storage devices from processing I/O from a specific client to a
      specific file.

   layout:  informs  contains information a client uses to access file data on a
      storage device.  This information will include specification of which
      the protocol (layout type) and the identity of the storage devices it needs to
      communicate with (and over which protocol)
      to perform I/O on a
      file. be used.

      The layout might also provide some hints about how bulk of the
      storage is physically organized.

   layout iomode:  describes whether contents of the layout granted to the client is
      for read or read/write I/O. are defined in [RFC5661]
      as nominally opaque, but individual layout types may specify their
      own interpretation of layout data.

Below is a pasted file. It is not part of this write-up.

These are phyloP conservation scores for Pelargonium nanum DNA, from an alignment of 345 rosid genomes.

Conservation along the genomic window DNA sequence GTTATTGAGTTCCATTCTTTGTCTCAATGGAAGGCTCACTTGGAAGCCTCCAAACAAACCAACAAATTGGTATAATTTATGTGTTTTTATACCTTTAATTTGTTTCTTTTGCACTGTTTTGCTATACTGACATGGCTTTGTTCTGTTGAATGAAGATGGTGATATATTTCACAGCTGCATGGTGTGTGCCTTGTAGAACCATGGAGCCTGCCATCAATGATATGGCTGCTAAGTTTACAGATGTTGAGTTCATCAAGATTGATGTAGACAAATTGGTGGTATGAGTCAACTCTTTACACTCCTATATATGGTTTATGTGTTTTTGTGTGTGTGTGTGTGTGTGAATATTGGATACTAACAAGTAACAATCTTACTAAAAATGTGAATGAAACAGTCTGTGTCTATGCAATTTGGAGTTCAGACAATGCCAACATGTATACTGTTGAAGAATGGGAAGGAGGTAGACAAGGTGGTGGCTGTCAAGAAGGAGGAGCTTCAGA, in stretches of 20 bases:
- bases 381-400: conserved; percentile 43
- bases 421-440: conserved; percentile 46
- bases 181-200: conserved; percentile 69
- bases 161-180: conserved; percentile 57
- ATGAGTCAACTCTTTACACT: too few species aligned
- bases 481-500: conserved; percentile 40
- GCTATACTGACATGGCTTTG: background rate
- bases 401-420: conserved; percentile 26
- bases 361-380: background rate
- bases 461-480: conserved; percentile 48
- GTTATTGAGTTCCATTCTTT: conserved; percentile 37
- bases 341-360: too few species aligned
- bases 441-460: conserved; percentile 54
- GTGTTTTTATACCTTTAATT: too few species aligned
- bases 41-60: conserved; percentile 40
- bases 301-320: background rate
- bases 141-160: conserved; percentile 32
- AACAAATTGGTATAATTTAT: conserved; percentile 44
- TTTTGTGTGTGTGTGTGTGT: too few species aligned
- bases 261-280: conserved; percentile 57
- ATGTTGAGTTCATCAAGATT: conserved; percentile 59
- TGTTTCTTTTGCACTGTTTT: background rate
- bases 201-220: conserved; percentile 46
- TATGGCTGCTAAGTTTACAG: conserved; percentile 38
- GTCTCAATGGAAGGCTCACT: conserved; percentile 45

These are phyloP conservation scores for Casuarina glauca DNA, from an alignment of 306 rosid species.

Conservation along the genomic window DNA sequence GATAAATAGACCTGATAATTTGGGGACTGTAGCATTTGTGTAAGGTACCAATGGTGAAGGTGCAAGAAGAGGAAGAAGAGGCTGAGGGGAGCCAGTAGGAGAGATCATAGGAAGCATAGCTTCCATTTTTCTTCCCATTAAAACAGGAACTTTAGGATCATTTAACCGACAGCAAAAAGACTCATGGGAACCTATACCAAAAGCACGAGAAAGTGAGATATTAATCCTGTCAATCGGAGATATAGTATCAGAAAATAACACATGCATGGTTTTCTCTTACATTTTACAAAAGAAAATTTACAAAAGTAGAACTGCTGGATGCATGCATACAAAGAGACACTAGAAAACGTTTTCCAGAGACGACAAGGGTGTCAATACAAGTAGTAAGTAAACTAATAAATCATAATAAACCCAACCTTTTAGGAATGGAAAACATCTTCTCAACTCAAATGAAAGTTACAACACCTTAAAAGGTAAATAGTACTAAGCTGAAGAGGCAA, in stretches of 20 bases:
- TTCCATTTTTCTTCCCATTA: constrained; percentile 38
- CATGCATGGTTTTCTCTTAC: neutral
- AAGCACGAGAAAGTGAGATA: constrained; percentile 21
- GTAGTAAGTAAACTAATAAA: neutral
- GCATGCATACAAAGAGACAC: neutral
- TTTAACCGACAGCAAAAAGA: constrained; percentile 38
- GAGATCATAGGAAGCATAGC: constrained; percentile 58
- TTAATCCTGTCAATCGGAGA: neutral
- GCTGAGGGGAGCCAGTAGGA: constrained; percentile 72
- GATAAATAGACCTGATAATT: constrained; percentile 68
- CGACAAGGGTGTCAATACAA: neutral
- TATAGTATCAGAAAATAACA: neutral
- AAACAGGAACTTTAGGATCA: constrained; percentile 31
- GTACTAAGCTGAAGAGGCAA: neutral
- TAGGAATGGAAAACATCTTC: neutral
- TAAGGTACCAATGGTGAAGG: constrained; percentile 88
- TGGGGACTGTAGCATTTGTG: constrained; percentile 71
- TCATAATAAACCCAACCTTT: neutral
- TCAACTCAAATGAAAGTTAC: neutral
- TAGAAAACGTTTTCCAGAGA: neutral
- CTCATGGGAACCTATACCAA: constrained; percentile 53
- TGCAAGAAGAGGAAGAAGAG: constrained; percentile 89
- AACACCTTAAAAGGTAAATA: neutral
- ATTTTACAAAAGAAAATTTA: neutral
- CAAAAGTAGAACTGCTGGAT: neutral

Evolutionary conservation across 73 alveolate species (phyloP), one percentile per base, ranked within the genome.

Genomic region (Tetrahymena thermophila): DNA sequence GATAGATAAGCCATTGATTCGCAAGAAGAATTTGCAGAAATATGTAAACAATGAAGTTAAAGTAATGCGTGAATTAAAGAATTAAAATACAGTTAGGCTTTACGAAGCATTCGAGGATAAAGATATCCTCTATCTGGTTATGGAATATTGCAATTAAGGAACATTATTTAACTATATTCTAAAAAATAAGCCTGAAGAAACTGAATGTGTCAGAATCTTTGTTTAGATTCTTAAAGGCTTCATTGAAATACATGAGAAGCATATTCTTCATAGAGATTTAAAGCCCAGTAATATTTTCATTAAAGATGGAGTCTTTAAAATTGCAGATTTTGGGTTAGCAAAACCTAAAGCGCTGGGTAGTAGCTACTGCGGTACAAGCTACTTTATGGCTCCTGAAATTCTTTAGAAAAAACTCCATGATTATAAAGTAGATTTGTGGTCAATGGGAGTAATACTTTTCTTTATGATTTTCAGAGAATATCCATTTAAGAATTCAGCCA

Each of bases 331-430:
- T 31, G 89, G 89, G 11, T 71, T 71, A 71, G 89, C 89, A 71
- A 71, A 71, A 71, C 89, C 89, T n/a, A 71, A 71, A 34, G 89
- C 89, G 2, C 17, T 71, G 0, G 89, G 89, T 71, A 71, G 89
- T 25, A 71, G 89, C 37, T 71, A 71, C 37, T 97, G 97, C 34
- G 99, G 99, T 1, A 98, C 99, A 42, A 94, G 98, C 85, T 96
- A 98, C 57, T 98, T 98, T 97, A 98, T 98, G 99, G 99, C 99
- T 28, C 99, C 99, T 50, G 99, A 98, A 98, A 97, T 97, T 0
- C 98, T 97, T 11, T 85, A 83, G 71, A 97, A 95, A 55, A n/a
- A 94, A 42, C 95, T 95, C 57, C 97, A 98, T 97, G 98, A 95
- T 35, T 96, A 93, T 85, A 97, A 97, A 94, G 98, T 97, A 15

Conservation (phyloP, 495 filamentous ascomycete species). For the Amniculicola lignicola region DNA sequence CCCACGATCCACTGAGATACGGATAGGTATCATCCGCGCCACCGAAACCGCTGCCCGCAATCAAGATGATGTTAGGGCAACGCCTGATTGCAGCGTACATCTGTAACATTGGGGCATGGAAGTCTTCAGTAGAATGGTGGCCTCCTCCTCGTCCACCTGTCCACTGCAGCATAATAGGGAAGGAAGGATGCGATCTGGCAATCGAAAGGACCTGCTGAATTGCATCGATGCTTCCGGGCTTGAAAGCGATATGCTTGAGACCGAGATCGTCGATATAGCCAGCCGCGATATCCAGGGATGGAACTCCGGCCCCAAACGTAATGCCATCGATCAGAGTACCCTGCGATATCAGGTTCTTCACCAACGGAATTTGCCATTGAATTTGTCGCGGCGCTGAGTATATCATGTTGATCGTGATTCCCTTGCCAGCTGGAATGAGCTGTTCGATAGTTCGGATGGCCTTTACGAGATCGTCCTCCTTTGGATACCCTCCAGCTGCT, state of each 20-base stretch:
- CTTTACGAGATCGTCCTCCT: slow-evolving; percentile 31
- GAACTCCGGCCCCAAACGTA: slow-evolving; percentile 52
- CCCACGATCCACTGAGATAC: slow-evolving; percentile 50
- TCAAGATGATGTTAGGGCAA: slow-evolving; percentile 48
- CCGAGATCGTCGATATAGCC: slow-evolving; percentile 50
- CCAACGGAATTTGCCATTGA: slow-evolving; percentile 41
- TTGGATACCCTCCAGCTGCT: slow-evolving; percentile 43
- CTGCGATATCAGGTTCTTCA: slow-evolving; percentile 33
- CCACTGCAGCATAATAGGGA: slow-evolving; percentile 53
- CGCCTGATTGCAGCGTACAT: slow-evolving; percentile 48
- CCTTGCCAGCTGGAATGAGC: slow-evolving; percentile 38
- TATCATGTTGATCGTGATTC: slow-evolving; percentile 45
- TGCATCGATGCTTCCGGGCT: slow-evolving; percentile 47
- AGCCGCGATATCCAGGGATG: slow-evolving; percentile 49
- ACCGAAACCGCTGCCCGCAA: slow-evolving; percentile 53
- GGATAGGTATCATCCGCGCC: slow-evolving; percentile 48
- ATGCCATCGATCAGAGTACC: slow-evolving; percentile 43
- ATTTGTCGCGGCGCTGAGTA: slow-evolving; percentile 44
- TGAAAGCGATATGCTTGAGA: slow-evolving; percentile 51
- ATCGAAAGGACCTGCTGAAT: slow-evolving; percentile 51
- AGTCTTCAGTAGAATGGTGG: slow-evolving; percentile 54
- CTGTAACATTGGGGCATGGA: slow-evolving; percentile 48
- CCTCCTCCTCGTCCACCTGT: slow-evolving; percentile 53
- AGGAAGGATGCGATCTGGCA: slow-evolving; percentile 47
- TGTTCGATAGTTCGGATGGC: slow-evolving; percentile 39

layout iomode:  see Section 1.

   layout stateid:  is a 128-bit quantity returned by a server that
      uniquely defines the layout state provided by the server for a
      specific layout that describes a Layout Type layout type and file (see
      Section 12.5.2 of [RFC5661]).  Further, Section 12.5.3 describes
      the difference
      differences in handling between a layout stateid stateids and a normal stateid.

   Layout Type: other stateid
      types.

   layout type:  describes both the storage protocol used to access the
      data and the aggregation scheme used to lays lay out the file data on
      the underlying storage devices.

   loose coupling:  describes when the control protocol, between a